Coffee culture describes a social atmosphere, or a series of associated social behaviors that depend heavily upon coffee, particularly as a social lubricant. The term also refers to the cultural diffusion and adoption of coffee as a widely consumed stimulant. In the late 20th century espresso became an increasingly dominant form of such a culture, particularly in the Western world and urbanized centers around the globe.
The culture surrounding coffee and coffeehouses dates back to the 14th century Turkey. Coffee houses in Western Europe and the Eastern Mediterranean were not only social hubs but artistic and intellectual centers as well. Les Deux Magots in Paris, now a popular tourist attraction, was once associated with the intellectuals Jean-Paul Sartre and Simone de Beauvoir. In the late 17th and 18th centuries, coffeehouses in London became popular meeting places for artists, writers, and socialites, as well as centers for political and commercial activity. Elements of today's coffeehouses such as slower paced gourmet service, tasteful decor and prime locations for social activities like open mic nights have their origins in early coffeehouses, which continue to form part of coffee culture.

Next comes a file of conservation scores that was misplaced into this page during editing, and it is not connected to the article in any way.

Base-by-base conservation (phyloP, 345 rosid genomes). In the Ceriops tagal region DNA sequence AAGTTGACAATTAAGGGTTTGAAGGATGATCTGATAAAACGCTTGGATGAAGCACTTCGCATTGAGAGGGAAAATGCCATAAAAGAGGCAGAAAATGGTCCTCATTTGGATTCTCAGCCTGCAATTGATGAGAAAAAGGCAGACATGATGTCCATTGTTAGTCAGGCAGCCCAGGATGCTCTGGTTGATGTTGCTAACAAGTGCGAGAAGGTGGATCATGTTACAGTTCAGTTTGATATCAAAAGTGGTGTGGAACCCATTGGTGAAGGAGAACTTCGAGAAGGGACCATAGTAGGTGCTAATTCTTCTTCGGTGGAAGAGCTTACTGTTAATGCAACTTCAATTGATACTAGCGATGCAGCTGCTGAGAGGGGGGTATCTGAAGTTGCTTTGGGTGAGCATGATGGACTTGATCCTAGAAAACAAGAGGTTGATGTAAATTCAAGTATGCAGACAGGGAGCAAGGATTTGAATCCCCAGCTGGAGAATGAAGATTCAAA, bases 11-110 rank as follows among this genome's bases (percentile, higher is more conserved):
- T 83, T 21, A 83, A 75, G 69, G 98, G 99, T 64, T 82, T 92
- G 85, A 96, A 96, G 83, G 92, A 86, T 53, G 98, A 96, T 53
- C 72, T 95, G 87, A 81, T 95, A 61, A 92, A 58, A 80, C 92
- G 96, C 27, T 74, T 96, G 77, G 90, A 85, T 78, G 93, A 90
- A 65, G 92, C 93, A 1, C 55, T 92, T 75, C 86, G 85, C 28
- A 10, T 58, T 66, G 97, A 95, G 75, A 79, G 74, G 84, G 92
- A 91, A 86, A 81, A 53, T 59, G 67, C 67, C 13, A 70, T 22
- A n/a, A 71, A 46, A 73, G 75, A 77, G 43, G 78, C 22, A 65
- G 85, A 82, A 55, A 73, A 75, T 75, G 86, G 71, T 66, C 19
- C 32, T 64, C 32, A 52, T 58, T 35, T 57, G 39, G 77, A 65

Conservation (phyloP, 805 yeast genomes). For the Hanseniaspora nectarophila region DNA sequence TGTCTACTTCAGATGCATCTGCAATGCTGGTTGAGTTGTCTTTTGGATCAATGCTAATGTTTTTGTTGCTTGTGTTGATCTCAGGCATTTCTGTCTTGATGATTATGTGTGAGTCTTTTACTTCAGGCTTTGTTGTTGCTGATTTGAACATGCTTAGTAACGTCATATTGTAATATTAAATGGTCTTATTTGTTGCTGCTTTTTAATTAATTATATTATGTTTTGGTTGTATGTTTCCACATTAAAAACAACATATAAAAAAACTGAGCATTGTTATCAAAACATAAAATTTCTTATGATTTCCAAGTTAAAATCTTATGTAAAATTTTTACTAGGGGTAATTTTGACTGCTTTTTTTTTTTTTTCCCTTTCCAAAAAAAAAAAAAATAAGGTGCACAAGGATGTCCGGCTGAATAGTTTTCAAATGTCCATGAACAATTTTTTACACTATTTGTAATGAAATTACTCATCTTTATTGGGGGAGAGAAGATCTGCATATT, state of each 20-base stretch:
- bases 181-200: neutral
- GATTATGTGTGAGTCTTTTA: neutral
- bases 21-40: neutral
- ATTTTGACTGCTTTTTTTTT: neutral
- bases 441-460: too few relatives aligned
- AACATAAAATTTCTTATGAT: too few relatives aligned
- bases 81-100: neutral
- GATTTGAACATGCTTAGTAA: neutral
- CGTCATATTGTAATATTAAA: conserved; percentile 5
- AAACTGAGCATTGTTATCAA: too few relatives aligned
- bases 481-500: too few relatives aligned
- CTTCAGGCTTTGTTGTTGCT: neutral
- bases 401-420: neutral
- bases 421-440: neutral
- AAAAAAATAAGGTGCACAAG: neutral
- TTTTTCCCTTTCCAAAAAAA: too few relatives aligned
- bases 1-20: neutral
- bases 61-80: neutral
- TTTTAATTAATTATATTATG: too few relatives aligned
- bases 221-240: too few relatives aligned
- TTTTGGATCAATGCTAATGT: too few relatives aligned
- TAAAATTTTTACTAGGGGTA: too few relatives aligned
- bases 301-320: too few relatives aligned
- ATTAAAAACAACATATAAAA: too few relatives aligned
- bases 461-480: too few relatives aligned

In the United States, coffee culture is often used to designate the ubiquitous presence of espresso stands and coffee shops in the Seattle Metropolitan area, along with the spread of business franchises such as Starbucks. Other aspects of coffee culture include access to free wireless Internet for customers, many of whom regularly do business or personal work in these locations for hours. Coffee culture varies by country, state, and city. For example, the strength of existing café-style coffee culture in Australia explains Starbucks' poor performance on the continent.